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A pharmacist fills a prescription. Photo: Jeffrey Greenberg / UIG via Getty Images

Lobbyists with the pharmacy benefit management industry met with federal officials last month, warning that Medicare Part D premiums will rise by 22% in 2019 if the government pursues an idea that would lower what Medicare patients pay for medications at the pharmacy counter.

Why it matters: PBMs and other companies that sell Medicare drug plans dislike the proposal, which would require them to apply rebates and fees at the point of sale as a way to make drugs cheaper, and a final ruling is expected soon.

The details: The meeting took place on Feb. 28, according to public records. Pharmaceutical Care Management Association CEO Mark Merritt and several other lobbyists affiliated with the PBM trade group attended.

Federal officials at the meeting included Joe Grogan, director of health programs at the White House's Office of Management and Budget, and numerous people with the Centers for Medicare & Medicaid Services, the agency that proposed the policy in November.

Merritt said in an interview the meeting was "mostly on issues where we had common ground," like opioid prescribing. But he and others voiced their opposition to point-of-sale rebates and reminded officials that President Trump's own budget said the measure would raise costs by $42 billion over the next decade.

Between the lines: The rebate proposal is only in an information-gathering phase, and independent analyses suggest it would in fact lead to higher Medicare premiums. But the Trump administration is hunting for any ways to ease drug costs, and the rebate idea would be an easy way for people to feel relief when they pick up their prescriptions.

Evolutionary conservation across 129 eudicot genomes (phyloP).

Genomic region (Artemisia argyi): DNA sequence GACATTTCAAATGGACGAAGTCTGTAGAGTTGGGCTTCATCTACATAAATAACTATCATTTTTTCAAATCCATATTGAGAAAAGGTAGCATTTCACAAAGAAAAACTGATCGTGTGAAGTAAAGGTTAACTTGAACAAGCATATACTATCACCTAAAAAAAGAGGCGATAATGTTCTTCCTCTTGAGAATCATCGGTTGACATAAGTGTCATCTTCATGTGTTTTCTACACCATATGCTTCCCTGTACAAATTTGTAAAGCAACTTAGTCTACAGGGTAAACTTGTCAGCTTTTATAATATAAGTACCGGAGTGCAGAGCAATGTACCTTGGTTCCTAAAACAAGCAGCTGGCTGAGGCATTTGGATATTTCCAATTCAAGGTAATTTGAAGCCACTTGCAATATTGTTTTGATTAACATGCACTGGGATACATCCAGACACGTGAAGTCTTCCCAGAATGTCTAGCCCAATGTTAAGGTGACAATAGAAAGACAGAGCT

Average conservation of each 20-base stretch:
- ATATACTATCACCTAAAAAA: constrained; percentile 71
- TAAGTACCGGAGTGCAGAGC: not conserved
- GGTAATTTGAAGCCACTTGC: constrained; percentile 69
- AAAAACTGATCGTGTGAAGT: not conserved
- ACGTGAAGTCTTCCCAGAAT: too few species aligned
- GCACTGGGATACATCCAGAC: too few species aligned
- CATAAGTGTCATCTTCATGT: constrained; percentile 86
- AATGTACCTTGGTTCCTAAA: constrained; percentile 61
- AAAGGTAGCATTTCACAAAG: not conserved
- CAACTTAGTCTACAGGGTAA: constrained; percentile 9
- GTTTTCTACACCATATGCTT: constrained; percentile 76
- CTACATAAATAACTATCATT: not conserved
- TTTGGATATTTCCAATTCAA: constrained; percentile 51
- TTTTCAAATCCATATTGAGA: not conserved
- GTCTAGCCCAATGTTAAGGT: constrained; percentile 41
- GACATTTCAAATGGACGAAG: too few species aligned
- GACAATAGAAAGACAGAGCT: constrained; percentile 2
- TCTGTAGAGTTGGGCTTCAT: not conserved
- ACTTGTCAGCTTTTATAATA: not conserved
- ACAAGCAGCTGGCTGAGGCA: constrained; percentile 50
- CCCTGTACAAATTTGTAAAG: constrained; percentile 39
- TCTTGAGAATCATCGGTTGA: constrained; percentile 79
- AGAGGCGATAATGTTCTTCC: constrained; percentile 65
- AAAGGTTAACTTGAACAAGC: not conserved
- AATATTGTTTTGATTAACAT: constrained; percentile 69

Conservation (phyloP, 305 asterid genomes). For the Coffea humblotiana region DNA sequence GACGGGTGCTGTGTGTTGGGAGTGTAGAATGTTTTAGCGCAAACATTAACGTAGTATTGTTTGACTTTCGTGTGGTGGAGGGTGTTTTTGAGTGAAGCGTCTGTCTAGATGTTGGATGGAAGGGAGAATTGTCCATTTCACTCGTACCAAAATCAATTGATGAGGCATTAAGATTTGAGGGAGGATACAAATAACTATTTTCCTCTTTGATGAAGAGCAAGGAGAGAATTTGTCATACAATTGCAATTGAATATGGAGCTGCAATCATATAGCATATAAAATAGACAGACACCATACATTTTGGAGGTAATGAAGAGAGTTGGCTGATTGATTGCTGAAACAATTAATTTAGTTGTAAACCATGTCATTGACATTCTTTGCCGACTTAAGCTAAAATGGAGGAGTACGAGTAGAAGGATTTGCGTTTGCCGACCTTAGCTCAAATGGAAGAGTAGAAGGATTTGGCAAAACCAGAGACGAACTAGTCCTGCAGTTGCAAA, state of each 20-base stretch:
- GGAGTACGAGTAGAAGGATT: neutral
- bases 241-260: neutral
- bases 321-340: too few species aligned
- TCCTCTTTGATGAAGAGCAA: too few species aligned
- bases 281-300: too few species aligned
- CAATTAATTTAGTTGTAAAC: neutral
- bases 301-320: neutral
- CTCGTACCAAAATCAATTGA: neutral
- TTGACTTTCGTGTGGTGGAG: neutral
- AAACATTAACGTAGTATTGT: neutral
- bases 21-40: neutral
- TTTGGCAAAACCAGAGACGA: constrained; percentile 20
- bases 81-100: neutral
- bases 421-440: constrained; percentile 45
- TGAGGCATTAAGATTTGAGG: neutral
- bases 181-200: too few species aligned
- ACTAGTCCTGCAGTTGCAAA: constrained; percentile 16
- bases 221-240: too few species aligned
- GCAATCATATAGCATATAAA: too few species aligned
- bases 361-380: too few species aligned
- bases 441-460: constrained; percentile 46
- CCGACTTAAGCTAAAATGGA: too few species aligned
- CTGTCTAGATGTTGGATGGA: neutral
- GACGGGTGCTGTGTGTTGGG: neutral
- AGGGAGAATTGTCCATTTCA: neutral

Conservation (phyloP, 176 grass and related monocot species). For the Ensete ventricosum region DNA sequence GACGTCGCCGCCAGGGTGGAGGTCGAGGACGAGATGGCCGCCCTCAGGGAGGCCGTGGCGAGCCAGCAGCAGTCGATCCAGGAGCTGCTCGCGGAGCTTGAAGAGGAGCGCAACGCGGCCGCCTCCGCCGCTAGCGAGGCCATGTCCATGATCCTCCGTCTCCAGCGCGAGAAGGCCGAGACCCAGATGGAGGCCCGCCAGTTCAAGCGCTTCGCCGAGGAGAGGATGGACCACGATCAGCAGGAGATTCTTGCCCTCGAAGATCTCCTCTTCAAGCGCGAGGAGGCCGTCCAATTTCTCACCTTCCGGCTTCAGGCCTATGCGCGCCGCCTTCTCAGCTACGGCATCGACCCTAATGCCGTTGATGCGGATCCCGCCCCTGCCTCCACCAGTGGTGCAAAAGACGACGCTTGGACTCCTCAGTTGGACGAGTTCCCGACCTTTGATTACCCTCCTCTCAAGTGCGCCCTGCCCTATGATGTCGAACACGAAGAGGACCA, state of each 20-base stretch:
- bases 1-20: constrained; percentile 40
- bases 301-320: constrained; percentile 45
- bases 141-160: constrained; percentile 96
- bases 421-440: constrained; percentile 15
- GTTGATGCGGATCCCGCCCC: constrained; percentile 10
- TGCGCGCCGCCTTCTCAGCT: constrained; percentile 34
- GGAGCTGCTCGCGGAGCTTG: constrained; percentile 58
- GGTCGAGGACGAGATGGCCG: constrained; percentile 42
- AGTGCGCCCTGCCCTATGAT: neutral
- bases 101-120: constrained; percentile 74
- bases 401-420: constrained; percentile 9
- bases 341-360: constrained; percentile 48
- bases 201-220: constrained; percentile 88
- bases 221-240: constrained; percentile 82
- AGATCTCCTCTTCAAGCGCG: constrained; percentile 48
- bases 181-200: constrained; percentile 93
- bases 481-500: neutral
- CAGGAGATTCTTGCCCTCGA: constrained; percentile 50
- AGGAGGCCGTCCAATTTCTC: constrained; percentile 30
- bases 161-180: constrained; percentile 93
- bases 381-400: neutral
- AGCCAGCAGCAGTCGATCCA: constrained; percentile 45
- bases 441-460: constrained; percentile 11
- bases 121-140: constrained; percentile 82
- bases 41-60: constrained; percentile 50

Go deeper: Inside a drug pricing contract.

Go deeper

Updated 25 mins ago - Politics & Policy

In photos: The Biden and Harris inauguration

President Biden and first lady Jill Biden watch a fireworks show on the National Mall from the Truman Balcony at the White House on Wednesday night. Photo: Chip Somodevilla/Getty Images

President Biden signed his first executive orders into law from the Oval Office on Wednesday evening after walking in a brief inaugural parade to the White House with First Lady Jill Biden and members of their family. He was inaugurated with Vice President Kamala Harris at the U.S. Capitol on Wednesday morning.

Why it matters: Many of Biden's day one actions immediately reverse key Trump administration policies, including rejoining the Paris Agreement and the World Health Organization, launching a racial equity initiative and reversing the Muslim travel ban.

Republicans pledge to set aside differences and work with Biden

President Biden speaks to Sen. Mitch McConnell after being sworn in at the West Front of the U.S. Capitol on Wednesday. Photo: Erin Schaff-Pool/Getty Images

Several Republicans praised President Biden's calls for unity during his inaugural address on Wednesday and pledged to work together for the benefit of the American people.

Why it matters: The Democrats only have a slim majority in the Senate and Biden will likely need to work with the GOP to pass his legislative agenda.

The Biden protection plan

Joe Biden announces his first run for the presidency in June 1987. Photo: Howard L. Sachs/CNP/Getty Images

The Joe Biden who became the 46th president on Wednesday isn't the same blabbermouth who failed in 1988 and 2008.

Why it matters: Biden now heeds guidance about staying on task with speeches and no longer worries a gaffe or two will cost him an election. His staff also limits the places where he speaks freely and off the cuff. This Biden protective bubble will only tighten in the months ahead, aides tell Axios.

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